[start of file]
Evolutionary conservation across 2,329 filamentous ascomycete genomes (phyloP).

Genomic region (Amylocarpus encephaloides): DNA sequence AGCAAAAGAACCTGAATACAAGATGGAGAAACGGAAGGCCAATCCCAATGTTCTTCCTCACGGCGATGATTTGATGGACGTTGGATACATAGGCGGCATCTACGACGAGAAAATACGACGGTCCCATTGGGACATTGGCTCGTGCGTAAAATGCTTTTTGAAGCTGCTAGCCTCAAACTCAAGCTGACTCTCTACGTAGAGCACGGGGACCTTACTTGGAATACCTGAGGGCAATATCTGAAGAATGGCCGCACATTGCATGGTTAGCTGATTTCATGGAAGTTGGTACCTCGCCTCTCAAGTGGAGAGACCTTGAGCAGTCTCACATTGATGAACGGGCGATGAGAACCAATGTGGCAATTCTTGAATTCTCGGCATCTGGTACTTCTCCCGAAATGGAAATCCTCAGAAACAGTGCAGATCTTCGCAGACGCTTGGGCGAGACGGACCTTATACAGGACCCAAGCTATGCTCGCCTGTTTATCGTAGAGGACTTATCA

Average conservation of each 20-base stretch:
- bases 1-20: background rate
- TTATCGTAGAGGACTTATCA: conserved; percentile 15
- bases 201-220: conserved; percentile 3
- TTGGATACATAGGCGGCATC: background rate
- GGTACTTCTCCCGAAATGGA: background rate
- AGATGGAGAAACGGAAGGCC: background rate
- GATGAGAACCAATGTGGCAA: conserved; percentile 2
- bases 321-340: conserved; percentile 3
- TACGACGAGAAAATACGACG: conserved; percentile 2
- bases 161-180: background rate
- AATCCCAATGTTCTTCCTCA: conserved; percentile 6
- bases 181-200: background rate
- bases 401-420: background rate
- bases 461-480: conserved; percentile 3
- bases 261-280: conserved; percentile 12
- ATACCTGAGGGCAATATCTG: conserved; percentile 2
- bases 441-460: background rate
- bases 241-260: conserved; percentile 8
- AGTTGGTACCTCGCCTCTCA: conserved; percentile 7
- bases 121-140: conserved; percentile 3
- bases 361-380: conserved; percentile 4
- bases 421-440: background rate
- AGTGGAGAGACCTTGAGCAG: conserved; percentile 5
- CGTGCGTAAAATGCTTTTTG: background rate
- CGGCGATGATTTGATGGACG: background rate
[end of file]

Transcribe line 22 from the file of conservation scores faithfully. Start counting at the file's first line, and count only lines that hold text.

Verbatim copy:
- AGTTGGTACCTCGCCTCTCA: conserved; percentile 7